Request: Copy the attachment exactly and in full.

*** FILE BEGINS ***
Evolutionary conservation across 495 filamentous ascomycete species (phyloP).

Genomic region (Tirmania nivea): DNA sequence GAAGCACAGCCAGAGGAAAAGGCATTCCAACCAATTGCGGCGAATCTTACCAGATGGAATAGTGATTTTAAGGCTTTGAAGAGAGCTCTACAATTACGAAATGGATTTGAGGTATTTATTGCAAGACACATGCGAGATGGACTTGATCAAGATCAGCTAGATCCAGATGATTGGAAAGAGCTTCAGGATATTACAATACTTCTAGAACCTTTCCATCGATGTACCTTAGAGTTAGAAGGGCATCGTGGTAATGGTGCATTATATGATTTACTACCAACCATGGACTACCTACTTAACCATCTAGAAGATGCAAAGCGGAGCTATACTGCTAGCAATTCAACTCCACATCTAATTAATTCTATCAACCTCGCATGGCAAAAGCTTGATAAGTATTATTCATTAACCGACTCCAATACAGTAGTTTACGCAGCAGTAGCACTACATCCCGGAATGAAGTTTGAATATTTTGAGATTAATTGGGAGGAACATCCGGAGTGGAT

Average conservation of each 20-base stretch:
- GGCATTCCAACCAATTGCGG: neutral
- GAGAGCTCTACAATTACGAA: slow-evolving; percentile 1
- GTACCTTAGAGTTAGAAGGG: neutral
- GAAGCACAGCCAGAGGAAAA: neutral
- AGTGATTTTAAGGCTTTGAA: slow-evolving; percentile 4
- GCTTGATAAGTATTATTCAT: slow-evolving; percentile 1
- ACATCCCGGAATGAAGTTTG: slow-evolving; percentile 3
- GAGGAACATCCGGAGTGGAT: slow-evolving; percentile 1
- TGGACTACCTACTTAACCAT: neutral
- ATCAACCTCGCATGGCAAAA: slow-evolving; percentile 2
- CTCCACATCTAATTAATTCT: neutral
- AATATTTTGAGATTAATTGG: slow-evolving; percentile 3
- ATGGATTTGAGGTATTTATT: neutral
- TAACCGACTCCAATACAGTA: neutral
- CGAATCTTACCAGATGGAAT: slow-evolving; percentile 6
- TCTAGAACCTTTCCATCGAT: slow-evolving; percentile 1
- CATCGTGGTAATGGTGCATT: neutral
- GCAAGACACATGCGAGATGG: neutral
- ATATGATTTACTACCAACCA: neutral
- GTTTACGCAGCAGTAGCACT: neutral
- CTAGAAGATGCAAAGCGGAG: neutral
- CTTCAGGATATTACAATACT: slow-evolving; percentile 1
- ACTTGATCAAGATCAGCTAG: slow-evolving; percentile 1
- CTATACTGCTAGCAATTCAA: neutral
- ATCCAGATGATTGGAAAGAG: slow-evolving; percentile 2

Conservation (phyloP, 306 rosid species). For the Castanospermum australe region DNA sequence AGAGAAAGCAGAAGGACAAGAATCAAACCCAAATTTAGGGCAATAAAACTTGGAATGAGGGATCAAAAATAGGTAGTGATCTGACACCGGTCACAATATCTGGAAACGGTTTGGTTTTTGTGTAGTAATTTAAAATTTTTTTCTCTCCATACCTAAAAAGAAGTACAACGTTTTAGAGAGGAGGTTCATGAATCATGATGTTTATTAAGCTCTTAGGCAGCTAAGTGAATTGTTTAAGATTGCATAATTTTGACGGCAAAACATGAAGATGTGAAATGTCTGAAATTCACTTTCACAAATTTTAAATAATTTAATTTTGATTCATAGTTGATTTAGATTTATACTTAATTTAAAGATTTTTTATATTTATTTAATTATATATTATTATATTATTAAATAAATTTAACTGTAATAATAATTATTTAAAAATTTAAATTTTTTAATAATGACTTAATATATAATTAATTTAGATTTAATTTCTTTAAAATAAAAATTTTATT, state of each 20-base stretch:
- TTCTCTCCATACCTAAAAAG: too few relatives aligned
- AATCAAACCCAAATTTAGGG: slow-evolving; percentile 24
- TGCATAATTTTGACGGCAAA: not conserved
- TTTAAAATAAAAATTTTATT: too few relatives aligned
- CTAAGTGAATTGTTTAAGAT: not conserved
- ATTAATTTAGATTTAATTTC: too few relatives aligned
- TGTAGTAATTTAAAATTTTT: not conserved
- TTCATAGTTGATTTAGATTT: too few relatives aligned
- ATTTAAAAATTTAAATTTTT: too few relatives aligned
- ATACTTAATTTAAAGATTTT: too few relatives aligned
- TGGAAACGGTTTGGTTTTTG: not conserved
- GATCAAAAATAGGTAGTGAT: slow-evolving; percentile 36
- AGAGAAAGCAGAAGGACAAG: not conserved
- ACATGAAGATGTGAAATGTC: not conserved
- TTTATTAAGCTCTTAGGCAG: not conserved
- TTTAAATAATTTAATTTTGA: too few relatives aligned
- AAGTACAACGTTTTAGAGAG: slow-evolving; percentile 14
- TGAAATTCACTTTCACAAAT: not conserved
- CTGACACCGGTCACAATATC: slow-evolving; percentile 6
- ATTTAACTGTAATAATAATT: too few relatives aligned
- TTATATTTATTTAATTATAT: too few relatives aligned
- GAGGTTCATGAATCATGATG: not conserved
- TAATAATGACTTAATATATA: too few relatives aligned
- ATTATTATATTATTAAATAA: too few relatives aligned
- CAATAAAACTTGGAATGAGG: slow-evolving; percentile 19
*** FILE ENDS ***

Evolutionary conservation across 495 filamentous ascomycete species (phyloP).

Genomic region (Tirmania nivea): DNA sequence GAAGCACAGCCAGAGGAAAAGGCATTCCAACCAATTGCGGCGAATCTTACCAGATGGAATAGTGATTTTAAGGCTTTGAAGAGAGCTCTACAATTACGAAATGGATTTGAGGTATTTATTGCAAGACACATGCGAGATGGACTTGATCAAGATCAGCTAGATCCAGATGATTGGAAAGAGCTTCAGGATATTACAATACTTCTAGAACCTTTCCATCGATGTACCTTAGAGTTAGAAGGGCATCGTGGTAATGGTGCATTATATGATTTACTACCAACCATGGACTACCTACTTAACCATCTAGAAGATGCAAAGCGGAGCTATACTGCTAGCAATTCAACTCCACATCTAATTAATTCTATCAACCTCGCATGGCAAAAGCTTGATAAGTATTATTCATTAACCGACTCCAATACAGTAGTTTACGCAGCAGTAGCACTACATCCCGGAATGAAGTTTGAATATTTTGAGATTAATTGGGAGGAACATCCGGAGTGGAT

Average conservation of each 20-base stretch:
- GGCATTCCAACCAATTGCGG: neutral
- GAGAGCTCTACAATTACGAA: slow-evolving; percentile 1
- GTACCTTAGAGTTAGAAGGG: neutral
- GAAGCACAGCCAGAGGAAAA: neutral
- AGTGATTTTAAGGCTTTGAA: slow-evolving; percentile 4
- GCTTGATAAGTATTATTCAT: slow-evolving; percentile 1
- ACATCCCGGAATGAAGTTTG: slow-evolving; percentile 3
- GAGGAACATCCGGAGTGGAT: slow-evolving; percentile 1
- TGGACTACCTACTTAACCAT: neutral
- ATCAACCTCGCATGGCAAAA: slow-evolving; percentile 2
- CTCCACATCTAATTAATTCT: neutral
- AATATTTTGAGATTAATTGG: slow-evolving; percentile 3
- ATGGATTTGAGGTATTTATT: neutral
- TAACCGACTCCAATACAGTA: neutral
- CGAATCTTACCAGATGGAAT: slow-evolving; percentile 6
- TCTAGAACCTTTCCATCGAT: slow-evolving; percentile 1
- CATCGTGGTAATGGTGCATT: neutral
- GCAAGACACATGCGAGATGG: neutral
- ATATGATTTACTACCAACCA: neutral
- GTTTACGCAGCAGTAGCACT: neutral
- CTAGAAGATGCAAAGCGGAG: neutral
- CTTCAGGATATTACAATACT: slow-evolving; percentile 1
- ACTTGATCAAGATCAGCTAG: slow-evolving; percentile 1
- CTATACTGCTAGCAATTCAA: neutral
- ATCCAGATGATTGGAAAGAG: slow-evolving; percentile 2

Conservation (phyloP, 306 rosid species). For the Castanospermum australe region DNA sequence AGAGAAAGCAGAAGGACAAGAATCAAACCCAAATTTAGGGCAATAAAACTTGGAATGAGGGATCAAAAATAGGTAGTGATCTGACACCGGTCACAATATCTGGAAACGGTTTGGTTTTTGTGTAGTAATTTAAAATTTTTTTCTCTCCATACCTAAAAAGAAGTACAACGTTTTAGAGAGGAGGTTCATGAATCATGATGTTTATTAAGCTCTTAGGCAGCTAAGTGAATTGTTTAAGATTGCATAATTTTGACGGCAAAACATGAAGATGTGAAATGTCTGAAATTCACTTTCACAAATTTTAAATAATTTAATTTTGATTCATAGTTGATTTAGATTTATACTTAATTTAAAGATTTTTTATATTTATTTAATTATATATTATTATATTATTAAATAAATTTAACTGTAATAATAATTATTTAAAAATTTAAATTTTTTAATAATGACTTAATATATAATTAATTTAGATTTAATTTCTTTAAAATAAAAATTTTATT, state of each 20-base stretch:
- TTCTCTCCATACCTAAAAAG: too few relatives aligned
- AATCAAACCCAAATTTAGGG: slow-evolving; percentile 24
- TGCATAATTTTGACGGCAAA: not conserved
- TTTAAAATAAAAATTTTATT: too few relatives aligned
- CTAAGTGAATTGTTTAAGAT: not conserved
- ATTAATTTAGATTTAATTTC: too few relatives aligned
- TGTAGTAATTTAAAATTTTT: not conserved
- TTCATAGTTGATTTAGATTT: too few relatives aligned
- ATTTAAAAATTTAAATTTTT: too few relatives aligned
- ATACTTAATTTAAAGATTTT: too few relatives aligned
- TGGAAACGGTTTGGTTTTTG: not conserved
- GATCAAAAATAGGTAGTGAT: slow-evolving; percentile 36
- AGAGAAAGCAGAAGGACAAG: not conserved
- ACATGAAGATGTGAAATGTC: not conserved
- TTTATTAAGCTCTTAGGCAG: not conserved
- TTTAAATAATTTAATTTTGA: too few relatives aligned
- AAGTACAACGTTTTAGAGAG: slow-evolving; percentile 14
- TGAAATTCACTTTCACAAAT: not conserved
- CTGACACCGGTCACAATATC: slow-evolving; percentile 6
- ATTTAACTGTAATAATAATT: too few relatives aligned
- TTATATTTATTTAATTATAT: too few relatives aligned
- GAGGTTCATGAATCATGATG: not conserved
- TAATAATGACTTAATATATA: too few relatives aligned
- ATTATTATATTATTAAATAA: too few relatives aligned
- CAATAAAACTTGGAATGAGG: slow-evolving; percentile 19